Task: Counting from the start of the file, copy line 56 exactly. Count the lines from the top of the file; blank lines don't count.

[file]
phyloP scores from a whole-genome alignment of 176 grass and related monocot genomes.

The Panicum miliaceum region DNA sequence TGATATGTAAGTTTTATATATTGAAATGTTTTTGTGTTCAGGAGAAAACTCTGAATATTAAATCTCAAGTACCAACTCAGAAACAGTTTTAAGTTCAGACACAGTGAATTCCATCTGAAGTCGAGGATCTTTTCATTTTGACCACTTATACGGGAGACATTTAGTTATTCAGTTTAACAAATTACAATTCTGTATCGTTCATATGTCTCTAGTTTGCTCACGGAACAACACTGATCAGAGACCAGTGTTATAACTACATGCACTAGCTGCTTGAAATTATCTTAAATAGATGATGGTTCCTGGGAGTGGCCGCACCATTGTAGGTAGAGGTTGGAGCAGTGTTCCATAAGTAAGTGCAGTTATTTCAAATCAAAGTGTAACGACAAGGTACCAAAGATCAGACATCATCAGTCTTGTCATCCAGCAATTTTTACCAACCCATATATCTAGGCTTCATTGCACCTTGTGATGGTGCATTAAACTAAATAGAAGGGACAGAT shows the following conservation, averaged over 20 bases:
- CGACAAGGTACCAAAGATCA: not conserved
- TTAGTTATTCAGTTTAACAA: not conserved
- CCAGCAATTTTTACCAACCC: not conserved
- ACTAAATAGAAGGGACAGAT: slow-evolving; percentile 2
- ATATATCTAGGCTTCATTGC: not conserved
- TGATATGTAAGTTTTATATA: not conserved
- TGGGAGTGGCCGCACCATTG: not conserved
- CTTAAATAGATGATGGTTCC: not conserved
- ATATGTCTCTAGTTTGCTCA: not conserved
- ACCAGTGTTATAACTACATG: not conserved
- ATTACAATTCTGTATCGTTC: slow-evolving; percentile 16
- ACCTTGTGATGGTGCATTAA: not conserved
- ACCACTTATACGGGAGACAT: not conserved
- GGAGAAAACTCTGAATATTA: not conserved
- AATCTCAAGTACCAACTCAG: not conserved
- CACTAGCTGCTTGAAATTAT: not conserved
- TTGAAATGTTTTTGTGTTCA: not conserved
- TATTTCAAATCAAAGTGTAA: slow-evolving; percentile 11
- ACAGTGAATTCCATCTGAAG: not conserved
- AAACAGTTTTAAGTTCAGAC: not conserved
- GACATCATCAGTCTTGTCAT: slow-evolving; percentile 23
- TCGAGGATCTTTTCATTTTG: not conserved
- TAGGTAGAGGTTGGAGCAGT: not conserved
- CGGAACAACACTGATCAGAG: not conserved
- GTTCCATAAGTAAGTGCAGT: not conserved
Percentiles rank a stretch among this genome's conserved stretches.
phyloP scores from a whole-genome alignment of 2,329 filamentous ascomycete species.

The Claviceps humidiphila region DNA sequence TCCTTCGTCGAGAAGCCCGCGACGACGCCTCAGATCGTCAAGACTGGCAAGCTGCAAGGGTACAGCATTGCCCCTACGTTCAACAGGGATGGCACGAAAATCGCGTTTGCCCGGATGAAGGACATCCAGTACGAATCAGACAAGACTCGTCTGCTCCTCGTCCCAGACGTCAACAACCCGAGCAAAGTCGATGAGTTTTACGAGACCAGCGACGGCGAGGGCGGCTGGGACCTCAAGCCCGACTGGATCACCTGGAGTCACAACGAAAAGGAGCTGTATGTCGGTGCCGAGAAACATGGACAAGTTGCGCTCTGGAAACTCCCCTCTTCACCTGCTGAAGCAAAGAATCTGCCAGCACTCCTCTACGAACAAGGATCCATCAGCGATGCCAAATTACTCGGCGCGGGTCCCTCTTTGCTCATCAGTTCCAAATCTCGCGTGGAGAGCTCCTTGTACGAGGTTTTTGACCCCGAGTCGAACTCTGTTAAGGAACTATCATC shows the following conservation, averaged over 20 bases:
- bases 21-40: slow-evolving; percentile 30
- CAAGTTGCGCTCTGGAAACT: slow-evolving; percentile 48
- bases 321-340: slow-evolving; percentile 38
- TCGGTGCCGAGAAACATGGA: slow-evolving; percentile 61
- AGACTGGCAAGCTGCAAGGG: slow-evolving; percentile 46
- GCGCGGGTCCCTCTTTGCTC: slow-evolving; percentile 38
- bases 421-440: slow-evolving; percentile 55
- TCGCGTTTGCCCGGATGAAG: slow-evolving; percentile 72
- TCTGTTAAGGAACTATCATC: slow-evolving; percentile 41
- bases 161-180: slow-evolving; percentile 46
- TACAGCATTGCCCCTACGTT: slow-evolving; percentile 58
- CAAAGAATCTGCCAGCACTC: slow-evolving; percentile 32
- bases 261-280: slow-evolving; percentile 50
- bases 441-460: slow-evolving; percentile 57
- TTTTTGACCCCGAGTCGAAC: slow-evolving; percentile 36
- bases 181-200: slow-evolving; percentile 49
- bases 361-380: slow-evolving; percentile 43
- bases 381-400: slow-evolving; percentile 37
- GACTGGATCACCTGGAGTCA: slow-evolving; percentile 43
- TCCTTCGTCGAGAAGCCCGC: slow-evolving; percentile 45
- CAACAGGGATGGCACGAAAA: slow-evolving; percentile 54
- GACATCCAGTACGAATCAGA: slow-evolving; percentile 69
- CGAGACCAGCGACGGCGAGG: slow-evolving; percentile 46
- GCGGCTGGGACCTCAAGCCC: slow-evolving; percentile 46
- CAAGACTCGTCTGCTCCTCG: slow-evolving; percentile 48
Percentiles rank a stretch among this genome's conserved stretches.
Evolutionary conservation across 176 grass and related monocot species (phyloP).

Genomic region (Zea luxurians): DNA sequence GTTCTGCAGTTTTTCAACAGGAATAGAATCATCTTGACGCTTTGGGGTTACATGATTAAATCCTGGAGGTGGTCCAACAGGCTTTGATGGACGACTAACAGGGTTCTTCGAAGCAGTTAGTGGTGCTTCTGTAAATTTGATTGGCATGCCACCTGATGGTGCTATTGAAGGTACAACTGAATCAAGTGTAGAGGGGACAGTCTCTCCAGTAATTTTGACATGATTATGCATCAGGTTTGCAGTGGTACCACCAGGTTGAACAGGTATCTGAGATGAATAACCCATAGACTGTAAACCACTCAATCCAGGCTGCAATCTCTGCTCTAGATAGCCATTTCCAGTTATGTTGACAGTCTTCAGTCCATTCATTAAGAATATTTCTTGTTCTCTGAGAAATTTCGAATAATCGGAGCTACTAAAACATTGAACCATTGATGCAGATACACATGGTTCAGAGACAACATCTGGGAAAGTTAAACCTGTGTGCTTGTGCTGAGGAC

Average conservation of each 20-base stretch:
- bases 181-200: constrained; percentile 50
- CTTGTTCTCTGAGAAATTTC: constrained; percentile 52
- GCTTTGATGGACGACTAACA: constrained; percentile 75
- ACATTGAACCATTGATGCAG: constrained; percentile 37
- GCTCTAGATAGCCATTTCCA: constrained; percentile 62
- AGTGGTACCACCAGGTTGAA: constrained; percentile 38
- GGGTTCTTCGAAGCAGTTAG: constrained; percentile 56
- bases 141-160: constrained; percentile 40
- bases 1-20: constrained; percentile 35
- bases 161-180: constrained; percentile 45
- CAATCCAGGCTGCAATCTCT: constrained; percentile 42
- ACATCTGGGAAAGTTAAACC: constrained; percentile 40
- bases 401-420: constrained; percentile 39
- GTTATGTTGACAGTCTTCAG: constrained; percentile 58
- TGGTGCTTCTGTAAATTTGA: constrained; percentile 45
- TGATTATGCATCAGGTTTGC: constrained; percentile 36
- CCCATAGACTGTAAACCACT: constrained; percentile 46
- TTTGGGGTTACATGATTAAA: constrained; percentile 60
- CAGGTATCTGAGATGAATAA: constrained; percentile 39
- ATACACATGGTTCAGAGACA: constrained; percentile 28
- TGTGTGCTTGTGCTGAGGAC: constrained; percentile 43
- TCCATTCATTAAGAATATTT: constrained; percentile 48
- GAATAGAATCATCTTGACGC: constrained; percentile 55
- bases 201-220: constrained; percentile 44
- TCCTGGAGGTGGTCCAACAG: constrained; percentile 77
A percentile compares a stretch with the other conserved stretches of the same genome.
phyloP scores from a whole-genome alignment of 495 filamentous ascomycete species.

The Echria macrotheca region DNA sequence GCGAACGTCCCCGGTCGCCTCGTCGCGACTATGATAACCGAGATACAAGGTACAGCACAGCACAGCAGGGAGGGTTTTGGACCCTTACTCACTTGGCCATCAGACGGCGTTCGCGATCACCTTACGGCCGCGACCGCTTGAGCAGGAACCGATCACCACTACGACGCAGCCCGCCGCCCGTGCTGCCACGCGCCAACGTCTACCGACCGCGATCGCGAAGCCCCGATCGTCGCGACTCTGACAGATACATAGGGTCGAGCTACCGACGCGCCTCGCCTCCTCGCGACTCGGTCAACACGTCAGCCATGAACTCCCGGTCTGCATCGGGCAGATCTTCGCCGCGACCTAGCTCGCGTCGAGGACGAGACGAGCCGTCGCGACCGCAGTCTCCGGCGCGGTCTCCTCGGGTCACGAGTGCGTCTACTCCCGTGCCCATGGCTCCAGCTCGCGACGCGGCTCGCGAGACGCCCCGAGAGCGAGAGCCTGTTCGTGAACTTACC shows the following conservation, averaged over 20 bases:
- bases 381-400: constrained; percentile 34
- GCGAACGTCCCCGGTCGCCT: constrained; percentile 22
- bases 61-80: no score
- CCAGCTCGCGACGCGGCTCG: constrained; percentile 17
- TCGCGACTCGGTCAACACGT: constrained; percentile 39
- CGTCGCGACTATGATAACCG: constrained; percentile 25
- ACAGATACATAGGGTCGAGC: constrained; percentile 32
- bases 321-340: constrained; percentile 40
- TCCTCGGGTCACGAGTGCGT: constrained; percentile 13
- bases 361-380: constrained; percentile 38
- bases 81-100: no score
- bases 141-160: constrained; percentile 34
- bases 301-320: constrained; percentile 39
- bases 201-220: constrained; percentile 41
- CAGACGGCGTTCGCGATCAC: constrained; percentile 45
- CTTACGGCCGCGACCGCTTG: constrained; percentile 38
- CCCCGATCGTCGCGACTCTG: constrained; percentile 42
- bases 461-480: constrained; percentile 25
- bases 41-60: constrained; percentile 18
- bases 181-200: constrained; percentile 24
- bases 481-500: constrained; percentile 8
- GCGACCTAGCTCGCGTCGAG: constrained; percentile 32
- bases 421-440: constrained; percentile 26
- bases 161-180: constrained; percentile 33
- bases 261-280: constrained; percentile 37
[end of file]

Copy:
Percentiles rank a stretch among this genome's conserved stretches.